Follow Smaller Activists for Bigger Profits

by Tim Melvin | October 24, 2013 6:00 am

The largest activist investors have been making a lot of noise in the markets lately. Bill Ackman grabbed headlines thanks to his high-profile stumbles in JCPenney (JCP[1]) and controversial short of Herbalife (HLF[2]).

Carl Icahn had the other side of the Herbalife trade and has also made big-time moves in Dell (DELL[3]), Apple (AAPL[4]) and Netflix (NFLX[5]) over the past few months. And Daniel Loeb of Third Point Partners just revealed a large stake in Nokia (NOK[6]) this week.

Many investors try to piggyback these well-known “smart money” investors, but it can be difficult since the price of their chosen stocks moves on the news of their involvement most of the time.

As a result, most of use would be better served following activists who do not make splashy headlines but do boast a long history of making money — such as those focused on community banks stocks.

This is a much smaller segment of activist investing, as the size of the target institutions pretty much keeps the big money out.

The players in this space are pretty closed-mouthed and only reveal their positions when the SEC forces them to do so via a 13D or 13G filing. Fortunately for us, not many are paying attention to small banks so there is time to jump on their coattails and profit from their activism.

One small activist investor to follow is Lawrence Seidman. He has been investing in small banks for decades now. Since the early 1990s, Seidman has been involved in around 35 activist situations … and more than 20 of those banks have since been taken over or merged into a large institution at a higher price.

The former SEC attorney has also been on the board of several of his small bank targets.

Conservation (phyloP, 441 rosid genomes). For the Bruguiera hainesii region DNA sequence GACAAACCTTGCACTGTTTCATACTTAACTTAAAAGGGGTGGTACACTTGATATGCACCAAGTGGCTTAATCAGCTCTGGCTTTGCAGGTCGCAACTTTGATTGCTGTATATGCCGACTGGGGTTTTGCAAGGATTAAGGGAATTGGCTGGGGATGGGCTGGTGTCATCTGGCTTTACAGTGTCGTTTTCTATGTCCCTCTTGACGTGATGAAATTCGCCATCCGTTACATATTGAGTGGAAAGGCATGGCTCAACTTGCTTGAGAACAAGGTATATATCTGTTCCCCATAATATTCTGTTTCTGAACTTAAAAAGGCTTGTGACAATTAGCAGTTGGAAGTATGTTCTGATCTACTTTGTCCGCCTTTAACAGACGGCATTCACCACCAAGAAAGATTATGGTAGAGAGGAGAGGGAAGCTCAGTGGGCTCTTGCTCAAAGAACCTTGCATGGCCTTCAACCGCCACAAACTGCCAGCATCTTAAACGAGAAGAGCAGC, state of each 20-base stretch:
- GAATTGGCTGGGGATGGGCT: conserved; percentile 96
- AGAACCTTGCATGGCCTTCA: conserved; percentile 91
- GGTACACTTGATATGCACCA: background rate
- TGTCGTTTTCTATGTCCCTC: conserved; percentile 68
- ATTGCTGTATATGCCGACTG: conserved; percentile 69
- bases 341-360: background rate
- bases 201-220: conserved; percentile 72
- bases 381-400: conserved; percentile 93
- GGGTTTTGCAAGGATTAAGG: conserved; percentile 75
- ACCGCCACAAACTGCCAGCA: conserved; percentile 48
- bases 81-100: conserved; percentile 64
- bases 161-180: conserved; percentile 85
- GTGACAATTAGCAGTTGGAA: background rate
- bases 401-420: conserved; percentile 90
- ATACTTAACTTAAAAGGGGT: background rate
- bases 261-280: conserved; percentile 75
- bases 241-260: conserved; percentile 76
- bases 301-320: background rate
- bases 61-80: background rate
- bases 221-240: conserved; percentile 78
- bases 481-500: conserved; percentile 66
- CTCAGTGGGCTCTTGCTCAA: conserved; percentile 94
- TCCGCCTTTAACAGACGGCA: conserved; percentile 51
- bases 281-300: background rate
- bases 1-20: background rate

I have done very well following him into small bank stocks over the years — and you could too. In fact, Seidman has just become fairly active again, filing his first 13D filings in many months recently.

2 Small Bank Stocks to Buy Now

To start, Seidman disclosed a position[7] in Fox Chase Bancorp (FXCB[8]), located in Hatboro, Pa. The bank is trading right around book value and has been a holding of mine for some time now. Me. Seidman owns a little over 5% of the bank.

In his filing, Seidman said he was buying FXCB because the shares “when purchased, were undervalued and represented an attractive investment opportunity.” However, he also warned the board that he had engaged in proxy fights and sought board seats in the past … and reserved the right to do so once again.

Fox Chase Bancorp has an attractive branch network and solid balance sheet, so it would make an attractive target for larger bank wanting to expand in the region … and is also an attractive target for your money.

Mr. Seidman also announced an increased stake[9] in OBA Financial (OBAF[10]) in Germantown, Md. He now owns a little over 8% of the six-branch bank and has publicly called for the sale OBAF. He was pretty blunt about his assessment of the bank in a letter to the board, which read:

“I see no possibility that OBAF’s operational metrics will significantly improve in the foreseeable future. By my estimate, OBAF’s cost of capital is in the range of 8% – 11%; and, under the most favorable of circumstances, I see no way for OBAF’s return on average equity to meet even the lower end of that range over the next few years.  Therefore, I believe the upside for the OBAF shares is quite limited without a sale to a strategic buyer.”

The stock trades right at book value and a sale at a premium is possible since the banks’ branch network is the District of Columbia suburbs — a very attractive market for many regional banks.

The bottom line is that the big activists who dominate the media make for good stories … but following the quiet, smaller activists can make for good profits.

As of this writing, Tim Melvin was long FXCB.

  1. JCP:
  2. HLF:
  3. DELL:
  4. AAPL:
  5. NFLX:
  6. NOK:
  7. disclosed a position:
  8. FXCB:
  9. announced an increased stake:
  10. OBAF:

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